The Exodus and the People of God
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This post is the second in a series on the book of Exodus. Here's Exodus Part 1.
Exodus introduces the patterns and instructions for building the Tabernacle, the priestly garments, and the order of the Israelite camp. The book contains very little “law,” but it is critical in furthering our understanding of God’s presence and what that looked like for Israel. Several key aspects to the latter half of Exodus (chapters 19-40) are discussed below.
The Role of Moses
Moses served as a prophet, intercessor, and leader (Exodus 19, 24). His relationship with God and the people foreshadows Christ’s role in the New Testament. Jesus is our advocate before God just like Moses was for the Israelites (1 John 1).
The Purpose of the Ten Commandments
God constantly reminded Israel that he brought them out of Egypt to have a relationship with Him. He reminds them repeatedly, “I am the Lord your God who brought you out of Egypt,” then proceeds with giving instructions. However, we know from reading the rest of the book that the human heart is not easily swayed into obedience, even based upon past experiences with God. As we will see later in the book, it is not enough to see the physical presence of God. Our obedience to God is completely dependent upon him changing our hearts.
In Chapter 24, Moses and the elders of Israel eat a covenant meal on the mountain with God, which establishes God’s covenant with Israel. We see another covenant meal in the Gospels when Jesus initiates the New Covenant of his blood, which we now call communion.
The Ark of the Covenant and the Tabernacle are similar to the Garden of Eden. The Garden of Eden was a literal garden within the land of Eden. Outside the land of Eden was the surrounding world resulting in three layers (Garden, Eden, world). There are three layers as God relates with Israel: the Ark of the Covenant, the Tabernacle, and the people of Israel. The Temple in 1 Kings 8 reflects this same idea.
Giftings of God’s People
Chapter 31 introduces Bezalel and Oholiab, who designed, created, and built the various items that made up the Tabernacle. These two men most likely already had the training needed to develop the items for the Tabernacle and gave them opportunities to advance their skill set in Egypt. Similarly, God bestows each of his children with various gifts to build up the body of Christ.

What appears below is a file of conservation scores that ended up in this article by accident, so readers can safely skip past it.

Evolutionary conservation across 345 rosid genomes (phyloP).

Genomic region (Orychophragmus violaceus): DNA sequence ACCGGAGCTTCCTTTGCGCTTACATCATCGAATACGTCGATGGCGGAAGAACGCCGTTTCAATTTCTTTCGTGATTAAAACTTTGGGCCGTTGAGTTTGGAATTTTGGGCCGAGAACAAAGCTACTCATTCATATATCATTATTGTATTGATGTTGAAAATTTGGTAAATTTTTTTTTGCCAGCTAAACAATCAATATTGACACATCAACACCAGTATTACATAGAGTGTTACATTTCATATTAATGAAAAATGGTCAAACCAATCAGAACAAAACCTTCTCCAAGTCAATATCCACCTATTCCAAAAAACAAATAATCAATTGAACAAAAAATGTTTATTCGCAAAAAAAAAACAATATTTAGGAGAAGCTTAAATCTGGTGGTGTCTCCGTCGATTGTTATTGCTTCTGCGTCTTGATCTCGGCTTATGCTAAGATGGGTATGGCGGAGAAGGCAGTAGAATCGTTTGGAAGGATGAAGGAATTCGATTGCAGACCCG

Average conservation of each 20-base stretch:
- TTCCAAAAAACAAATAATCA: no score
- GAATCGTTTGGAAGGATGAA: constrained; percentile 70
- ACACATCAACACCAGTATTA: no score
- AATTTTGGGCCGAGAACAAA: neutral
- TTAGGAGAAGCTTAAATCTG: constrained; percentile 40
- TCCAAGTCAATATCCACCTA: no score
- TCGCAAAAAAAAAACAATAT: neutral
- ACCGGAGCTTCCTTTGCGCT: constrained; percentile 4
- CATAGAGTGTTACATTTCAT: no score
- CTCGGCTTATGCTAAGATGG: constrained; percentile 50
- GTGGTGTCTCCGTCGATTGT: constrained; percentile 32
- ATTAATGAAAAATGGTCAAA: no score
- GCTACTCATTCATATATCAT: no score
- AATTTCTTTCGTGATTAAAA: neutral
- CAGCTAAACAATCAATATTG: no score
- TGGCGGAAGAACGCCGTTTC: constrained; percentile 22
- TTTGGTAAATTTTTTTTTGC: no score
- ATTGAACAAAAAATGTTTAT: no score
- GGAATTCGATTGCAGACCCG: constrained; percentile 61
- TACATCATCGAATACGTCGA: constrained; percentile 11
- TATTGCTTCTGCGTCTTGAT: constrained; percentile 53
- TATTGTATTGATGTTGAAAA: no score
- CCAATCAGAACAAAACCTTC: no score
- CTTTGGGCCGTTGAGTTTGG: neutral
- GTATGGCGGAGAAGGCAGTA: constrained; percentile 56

In Chapter 32, Israel demanded that Aaron make false gods for them to worship. Israel decided to take matters into their own hands when Moses did not appear in their timeframe. Aaron made cast images of God to go before them – something tangible. Moses interceded for the people of Israel and punished them for their idolatry.
The book ends with God’s glory filling the Tabernacle as a physically visible and tangible message to Israel that God was with them.
Israel served as a precursor to the Church. God chose Israel because of his mercy and grace in the same way he chose the Church. Today, we have far greater contact and a more intimate relationship with God than Israel ever did. The tearing of the curtain in the Temple at Jesus’s death symbolized our constant access to God. We no longer need a high priest to intercede for us because, as the book of Hebrews reminds us, Christ serves as a great high priest forever.
The Old and New Testaments center around the presence of God, which is expounded upon in the story of the Exodus. Moses was completely dependent upon the presence of God and witnessed an even greater Exodus through the death and resurrection of Christ.
Brittany Proffitt lives in Dallas, TX, holds a BA in Religion, and is a student at the Southwestern Baptist Theological Seminary. She is passionate about Scripture and how God’s Word impacts individuals’ hearts and lives.